Pakistani opposition parties have united to lodge a no-confidence motion against Shaukat Aziz, the prime minister, accusing him of neglecting the poor and corruption.
The motion, which is due to be debated within the next week, is not expected to succeed as pro-government members hold a majority in parliament.
But it could prove an embarrassment for Aziz, a former banker and finance minister picked to head the government in 2004 by Pervez Musharraf, the president.
Analysts say it could also give heart to those opposed to Musharraf in the run-up to a general election next year.
Musharraf is also the army chief and seized power in a bloodless military coup in 1999.
Conservative religious parties and liberal supporters of former prime ministers Benazir Bhutto and Nawaz Sharif joined forces to submit the motion.
'Oust the military'
Liaqat Baluch, a deputy leader of a six-party alliance of religious parties, said on Tuesday: "All opposition parties are united on a one-point agenda, to restore democracy and oust the military from politics."
The opposition presented the National Assembly with a 500-page dossier it said contained evidence of the government's wrongdoing.
"All opposition parties are united on a one-point agenda, to restore democracy and oust the military from politics"
deputy leader of a six-party alliance of religious parties
Aziz, a former Citibank executive, has been credited with pushing through economic reforms that have turned the economy around.
Gross domestic product growth was 8.4% last year and is expected to come in at 6.6% this year.
But poverty is still widespread and many Pakistanis complain about rising prices and unemployment.
Among its accusations, the opposition says Aziz has mismanaged the privatisation of Pakistan Steel Mills, the country's biggest steel producer, after the Supreme Court blocked its sale in June on fears it was being sold cheaply.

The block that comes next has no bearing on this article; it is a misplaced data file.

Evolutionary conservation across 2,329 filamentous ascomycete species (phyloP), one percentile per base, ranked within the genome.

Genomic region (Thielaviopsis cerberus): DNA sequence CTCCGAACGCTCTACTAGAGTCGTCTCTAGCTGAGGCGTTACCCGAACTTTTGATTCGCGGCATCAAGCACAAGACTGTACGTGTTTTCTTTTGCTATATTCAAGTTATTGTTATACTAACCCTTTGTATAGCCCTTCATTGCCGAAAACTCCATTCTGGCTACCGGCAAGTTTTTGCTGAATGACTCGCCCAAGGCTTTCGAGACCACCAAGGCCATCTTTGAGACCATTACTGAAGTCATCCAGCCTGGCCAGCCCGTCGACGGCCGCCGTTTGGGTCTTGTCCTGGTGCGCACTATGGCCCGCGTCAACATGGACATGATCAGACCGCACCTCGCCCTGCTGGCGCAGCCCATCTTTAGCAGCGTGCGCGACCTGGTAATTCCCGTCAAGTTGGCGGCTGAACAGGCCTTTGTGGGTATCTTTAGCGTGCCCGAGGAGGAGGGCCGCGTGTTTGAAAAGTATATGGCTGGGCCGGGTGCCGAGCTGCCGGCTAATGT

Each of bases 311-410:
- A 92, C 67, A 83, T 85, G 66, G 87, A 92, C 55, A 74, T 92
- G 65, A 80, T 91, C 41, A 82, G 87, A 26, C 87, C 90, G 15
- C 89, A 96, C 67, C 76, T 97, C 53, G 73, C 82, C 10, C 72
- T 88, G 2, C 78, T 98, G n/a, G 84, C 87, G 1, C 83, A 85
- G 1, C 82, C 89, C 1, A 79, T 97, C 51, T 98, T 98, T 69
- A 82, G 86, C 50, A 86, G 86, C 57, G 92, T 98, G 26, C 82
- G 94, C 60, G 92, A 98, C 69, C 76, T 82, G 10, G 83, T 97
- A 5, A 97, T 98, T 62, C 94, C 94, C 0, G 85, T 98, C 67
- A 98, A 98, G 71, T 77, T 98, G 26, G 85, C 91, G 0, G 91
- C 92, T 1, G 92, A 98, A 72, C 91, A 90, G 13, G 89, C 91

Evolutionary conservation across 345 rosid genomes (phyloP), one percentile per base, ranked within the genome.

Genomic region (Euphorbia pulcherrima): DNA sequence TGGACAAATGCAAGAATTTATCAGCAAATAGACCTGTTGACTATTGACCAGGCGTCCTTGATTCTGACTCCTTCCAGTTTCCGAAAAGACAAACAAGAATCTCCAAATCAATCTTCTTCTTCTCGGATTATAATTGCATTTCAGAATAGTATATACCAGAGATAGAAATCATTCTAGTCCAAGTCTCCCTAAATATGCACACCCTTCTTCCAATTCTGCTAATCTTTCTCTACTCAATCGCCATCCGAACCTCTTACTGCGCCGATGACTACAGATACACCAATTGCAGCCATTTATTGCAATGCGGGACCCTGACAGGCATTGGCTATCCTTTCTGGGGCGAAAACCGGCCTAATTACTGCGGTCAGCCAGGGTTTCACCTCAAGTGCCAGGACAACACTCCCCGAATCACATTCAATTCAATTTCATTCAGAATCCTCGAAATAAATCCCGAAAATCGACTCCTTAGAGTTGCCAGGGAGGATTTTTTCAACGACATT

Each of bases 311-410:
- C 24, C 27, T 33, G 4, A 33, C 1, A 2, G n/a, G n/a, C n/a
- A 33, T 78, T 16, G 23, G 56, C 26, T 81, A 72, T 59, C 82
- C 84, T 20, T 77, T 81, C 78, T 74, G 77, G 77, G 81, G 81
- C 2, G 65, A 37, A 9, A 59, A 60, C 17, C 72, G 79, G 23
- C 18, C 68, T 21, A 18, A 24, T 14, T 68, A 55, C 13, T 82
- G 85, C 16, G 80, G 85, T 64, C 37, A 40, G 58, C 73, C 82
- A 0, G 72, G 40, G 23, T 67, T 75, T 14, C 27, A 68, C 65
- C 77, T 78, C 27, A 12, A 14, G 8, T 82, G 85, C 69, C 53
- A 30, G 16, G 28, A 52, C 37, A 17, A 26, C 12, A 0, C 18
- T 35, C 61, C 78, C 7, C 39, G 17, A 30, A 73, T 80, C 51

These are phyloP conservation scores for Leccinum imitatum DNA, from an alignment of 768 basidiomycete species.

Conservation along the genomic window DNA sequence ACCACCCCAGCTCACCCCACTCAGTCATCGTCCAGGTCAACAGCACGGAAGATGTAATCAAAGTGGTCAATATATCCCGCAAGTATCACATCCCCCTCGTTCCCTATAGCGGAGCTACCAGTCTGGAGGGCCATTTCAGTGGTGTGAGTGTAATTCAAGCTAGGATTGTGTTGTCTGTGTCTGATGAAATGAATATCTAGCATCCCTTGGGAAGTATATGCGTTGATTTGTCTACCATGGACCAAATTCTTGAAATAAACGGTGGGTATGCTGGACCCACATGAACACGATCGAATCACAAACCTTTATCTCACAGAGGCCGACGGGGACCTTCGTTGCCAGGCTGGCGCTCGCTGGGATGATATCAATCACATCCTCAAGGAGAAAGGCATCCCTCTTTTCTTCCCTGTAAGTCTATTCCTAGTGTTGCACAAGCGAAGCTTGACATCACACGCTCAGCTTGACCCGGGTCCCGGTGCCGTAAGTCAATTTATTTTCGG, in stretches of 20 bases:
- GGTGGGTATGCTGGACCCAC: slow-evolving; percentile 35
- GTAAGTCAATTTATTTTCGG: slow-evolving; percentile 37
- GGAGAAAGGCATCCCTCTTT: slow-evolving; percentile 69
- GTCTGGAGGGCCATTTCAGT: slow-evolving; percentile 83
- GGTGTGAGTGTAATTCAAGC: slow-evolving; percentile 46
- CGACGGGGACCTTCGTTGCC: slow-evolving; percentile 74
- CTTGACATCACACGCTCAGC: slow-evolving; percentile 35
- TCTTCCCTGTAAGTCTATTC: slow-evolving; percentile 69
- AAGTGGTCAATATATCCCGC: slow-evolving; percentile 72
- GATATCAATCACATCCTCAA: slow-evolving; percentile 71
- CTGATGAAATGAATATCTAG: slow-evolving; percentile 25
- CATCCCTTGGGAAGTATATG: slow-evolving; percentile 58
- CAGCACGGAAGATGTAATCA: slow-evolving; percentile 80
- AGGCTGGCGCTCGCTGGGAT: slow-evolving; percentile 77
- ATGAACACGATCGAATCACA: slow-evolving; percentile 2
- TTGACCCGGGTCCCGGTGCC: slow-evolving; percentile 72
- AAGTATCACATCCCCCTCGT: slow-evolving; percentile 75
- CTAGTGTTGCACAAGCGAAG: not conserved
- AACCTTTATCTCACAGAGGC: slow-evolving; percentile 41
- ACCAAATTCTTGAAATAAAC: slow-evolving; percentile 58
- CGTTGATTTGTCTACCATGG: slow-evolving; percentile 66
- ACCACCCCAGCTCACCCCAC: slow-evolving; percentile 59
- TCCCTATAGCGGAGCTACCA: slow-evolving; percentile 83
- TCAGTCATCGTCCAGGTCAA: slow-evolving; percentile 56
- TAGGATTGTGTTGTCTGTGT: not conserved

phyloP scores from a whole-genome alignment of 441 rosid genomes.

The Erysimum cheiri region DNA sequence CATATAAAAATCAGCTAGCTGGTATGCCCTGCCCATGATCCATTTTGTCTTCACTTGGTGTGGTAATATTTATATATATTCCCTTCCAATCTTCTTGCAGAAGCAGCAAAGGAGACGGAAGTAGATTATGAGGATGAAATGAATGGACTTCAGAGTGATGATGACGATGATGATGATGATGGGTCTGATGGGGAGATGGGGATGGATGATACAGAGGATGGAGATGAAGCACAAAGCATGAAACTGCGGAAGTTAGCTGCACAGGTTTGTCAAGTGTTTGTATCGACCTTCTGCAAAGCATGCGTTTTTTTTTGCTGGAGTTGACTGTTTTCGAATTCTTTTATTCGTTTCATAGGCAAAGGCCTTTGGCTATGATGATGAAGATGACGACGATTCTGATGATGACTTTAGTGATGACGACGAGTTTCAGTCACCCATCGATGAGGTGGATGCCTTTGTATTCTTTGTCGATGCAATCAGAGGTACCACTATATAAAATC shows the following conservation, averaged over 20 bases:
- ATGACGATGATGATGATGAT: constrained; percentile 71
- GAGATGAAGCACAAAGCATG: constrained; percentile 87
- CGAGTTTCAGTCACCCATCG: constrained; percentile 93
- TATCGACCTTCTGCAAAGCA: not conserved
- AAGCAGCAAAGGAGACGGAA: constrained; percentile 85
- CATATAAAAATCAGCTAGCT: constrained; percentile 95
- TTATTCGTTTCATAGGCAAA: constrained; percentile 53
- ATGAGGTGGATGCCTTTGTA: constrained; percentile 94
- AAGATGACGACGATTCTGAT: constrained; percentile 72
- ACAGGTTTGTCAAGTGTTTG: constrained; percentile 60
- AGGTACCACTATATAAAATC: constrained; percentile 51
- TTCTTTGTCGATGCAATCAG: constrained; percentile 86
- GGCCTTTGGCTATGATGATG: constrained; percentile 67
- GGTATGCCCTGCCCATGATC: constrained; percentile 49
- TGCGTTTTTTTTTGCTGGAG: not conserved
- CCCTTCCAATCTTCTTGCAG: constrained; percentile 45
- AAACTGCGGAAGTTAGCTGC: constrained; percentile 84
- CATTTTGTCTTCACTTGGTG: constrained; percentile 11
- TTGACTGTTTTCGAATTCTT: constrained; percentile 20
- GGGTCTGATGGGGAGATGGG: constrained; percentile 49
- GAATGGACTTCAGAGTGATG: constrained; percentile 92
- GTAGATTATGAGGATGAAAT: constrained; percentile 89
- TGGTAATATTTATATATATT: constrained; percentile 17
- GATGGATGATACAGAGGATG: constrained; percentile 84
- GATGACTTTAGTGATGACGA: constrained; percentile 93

The government has rejected the corruption accusations and demands for Aziz's resignation.
Poverty and unemployment is
widespread in Pakistan
But analysts said the motion could hurt the government and Musharraf, who has faced calls from the opposition to give up his role as army chief before.
Syed Naveed Qamar, a member of Bhutto's Pakistan People's Party (PPP), said: "All allegations of corruption against the government ultimately lead to the man wielding the real power. The buck stops with Musharraf."
Ayaz Amir, a newspaper columnist, said opposition unity was significant even if the no-confidence motion fails.
"This will be a signal that in the run-up to the next election opposition unity will be maintained and the government will face a tough time attaining its objectives."
Under the constitution, the president is elected by parliament.
Musharraf, whose term expires in November next year, has already said he can be re-elected for a second term by this assembly, before its dissolution and fresh elections.
Nasrullah Dareshak, chief whip of ruling Pakistan Muslim League (Q), said the government had the support of about 200 members in the 342-seat assembly.